Treating municipal wastewater solids at higher temperatures may be an effective tool in the fight against antibiotic-resistant bacteria, says researchers from the University of Minnesota’s College of Science and Engineering.
Heating the solid waste to 130 degrees Fahrenheit (55 degrees Celsius) was particularly effective in eliminating the genes that confer antibiotic resistance.
These genes are used by bacteria to become resistant to multiple antibiotics, which are then known as “superbacteria” or “superbugs.”
The research paper was recently published in Environmental Science & Technology, a journal of the American Chemical Society and highlighted in the society’s weekly magazine Chemical & Engineering News.
Antibiotics are used to treat numerous bacterial infections, but the ever-increasing presence of antibiotic-resistant bacteria has raised substantial concern about the future effectiveness of antibiotics.
“The current scientific paradigm is that antibiotic resistance is primarily caused by antibiotic use, which has led to initiatives to restrict antibiotic prescriptions and curtail antibiotic use in agriculture,” said civil engineering associate professor Timothy LaPara, an expert in both wastewater treatment and microbiology who led the new University of Minnesota study. “Our research is one of the first studies that considers a different approach to thwarting the spread of antibiotic resistance by looking at the treatment of municipal wastewater solids.”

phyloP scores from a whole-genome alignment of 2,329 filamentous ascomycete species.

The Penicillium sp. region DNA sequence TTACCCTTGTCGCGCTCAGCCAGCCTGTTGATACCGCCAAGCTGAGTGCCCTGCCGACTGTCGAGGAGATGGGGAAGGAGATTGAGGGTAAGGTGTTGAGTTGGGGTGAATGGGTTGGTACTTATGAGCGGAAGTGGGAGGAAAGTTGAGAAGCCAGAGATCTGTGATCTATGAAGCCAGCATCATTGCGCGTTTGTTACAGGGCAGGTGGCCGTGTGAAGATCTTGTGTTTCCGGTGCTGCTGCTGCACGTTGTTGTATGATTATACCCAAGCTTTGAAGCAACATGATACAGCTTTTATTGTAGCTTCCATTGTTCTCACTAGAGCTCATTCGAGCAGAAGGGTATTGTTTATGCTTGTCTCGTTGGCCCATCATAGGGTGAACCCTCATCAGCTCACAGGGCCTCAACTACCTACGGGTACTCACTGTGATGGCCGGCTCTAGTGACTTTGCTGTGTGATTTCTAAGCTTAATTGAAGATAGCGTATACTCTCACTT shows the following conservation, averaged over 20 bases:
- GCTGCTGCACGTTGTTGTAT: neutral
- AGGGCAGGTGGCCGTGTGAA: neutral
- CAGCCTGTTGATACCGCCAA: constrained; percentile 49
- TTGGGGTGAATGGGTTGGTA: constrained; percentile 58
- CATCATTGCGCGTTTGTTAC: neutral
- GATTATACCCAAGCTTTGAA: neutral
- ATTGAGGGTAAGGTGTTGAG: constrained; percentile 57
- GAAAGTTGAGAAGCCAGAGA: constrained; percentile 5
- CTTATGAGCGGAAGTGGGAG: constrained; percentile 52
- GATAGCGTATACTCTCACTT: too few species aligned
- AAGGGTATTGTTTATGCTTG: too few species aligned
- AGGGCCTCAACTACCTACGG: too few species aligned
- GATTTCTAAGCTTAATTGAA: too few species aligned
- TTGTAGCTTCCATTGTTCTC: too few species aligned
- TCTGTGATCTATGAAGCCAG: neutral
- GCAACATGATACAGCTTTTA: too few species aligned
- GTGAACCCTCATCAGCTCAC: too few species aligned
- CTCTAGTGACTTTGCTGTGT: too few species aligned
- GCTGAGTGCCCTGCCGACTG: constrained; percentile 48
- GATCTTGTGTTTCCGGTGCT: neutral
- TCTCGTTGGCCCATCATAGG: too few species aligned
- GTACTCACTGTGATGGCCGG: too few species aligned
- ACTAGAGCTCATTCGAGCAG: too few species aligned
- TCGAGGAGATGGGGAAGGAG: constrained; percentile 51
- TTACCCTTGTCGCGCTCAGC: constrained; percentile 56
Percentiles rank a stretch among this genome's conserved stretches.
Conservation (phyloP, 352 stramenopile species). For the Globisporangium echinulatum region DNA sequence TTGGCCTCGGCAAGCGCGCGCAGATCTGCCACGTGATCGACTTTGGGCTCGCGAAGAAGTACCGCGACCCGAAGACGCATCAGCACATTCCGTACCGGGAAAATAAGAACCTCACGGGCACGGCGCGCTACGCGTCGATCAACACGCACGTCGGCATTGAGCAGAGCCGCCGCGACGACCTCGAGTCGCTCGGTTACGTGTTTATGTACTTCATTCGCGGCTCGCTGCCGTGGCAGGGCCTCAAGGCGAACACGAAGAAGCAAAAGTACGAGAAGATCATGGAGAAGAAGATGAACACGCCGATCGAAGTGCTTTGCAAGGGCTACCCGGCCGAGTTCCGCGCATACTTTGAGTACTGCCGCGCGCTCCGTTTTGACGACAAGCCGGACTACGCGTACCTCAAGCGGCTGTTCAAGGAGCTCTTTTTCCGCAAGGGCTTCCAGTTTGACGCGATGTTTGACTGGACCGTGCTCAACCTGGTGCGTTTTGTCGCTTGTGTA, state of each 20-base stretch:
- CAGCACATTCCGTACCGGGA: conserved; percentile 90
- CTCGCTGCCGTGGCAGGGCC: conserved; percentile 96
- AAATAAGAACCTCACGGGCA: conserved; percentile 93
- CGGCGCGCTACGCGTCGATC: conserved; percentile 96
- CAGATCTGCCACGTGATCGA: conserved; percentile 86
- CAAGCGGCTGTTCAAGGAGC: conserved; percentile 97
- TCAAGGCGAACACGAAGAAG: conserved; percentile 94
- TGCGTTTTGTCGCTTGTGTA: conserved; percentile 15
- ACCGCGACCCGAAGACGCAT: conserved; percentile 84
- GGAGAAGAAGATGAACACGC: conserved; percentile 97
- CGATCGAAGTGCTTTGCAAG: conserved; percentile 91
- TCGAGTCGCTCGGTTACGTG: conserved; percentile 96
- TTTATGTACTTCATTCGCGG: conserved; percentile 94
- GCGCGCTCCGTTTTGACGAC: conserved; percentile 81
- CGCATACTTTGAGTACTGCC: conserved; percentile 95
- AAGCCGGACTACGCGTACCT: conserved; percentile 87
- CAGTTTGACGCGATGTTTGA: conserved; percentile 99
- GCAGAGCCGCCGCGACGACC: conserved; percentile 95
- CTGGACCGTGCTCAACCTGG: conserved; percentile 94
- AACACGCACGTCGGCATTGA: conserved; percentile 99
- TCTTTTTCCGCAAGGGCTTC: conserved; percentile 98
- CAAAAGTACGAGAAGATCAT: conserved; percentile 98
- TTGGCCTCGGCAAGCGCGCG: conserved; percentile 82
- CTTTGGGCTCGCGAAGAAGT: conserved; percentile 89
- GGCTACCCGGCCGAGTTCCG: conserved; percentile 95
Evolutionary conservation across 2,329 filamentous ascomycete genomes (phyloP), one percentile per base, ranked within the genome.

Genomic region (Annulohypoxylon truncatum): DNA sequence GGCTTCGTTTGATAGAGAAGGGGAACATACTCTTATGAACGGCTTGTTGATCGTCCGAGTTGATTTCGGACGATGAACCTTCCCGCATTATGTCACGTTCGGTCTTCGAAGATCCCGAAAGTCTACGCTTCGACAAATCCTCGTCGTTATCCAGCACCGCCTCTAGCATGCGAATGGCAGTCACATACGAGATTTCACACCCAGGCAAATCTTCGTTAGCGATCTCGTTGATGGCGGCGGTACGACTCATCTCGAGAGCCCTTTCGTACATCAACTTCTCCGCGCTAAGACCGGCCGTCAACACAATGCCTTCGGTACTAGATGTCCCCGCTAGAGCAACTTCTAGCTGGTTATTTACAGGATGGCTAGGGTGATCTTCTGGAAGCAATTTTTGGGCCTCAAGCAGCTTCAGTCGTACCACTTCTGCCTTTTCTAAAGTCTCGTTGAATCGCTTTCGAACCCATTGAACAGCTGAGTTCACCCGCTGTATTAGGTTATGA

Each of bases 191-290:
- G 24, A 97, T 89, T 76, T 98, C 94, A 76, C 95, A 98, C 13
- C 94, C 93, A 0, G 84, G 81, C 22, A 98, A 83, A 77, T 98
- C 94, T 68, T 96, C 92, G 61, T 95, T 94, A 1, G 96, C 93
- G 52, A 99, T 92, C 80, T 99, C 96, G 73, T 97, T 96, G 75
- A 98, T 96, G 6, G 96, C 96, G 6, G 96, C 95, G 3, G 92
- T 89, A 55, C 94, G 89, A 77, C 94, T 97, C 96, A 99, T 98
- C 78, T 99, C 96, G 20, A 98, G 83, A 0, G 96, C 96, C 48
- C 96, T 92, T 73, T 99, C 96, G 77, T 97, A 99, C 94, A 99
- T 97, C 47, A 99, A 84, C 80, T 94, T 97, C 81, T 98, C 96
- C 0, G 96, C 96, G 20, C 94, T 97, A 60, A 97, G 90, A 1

Lab research by LaPara and his graduate student David Diehl shows that anaerobic digestion of municipal wastewater solids at high temperatures (as high as 130 degrees Fahrenheit or 55 degrees Celsius) is capable of destroying up to 99.9 percent of various genes that confer resistance in bacteria.
“Our latest research suggests that high temperature anaerobic digestion offers a novel approach to slow the proliferation of antibiotic resistance,” LaPara said.
Source: University of Minnesota, USA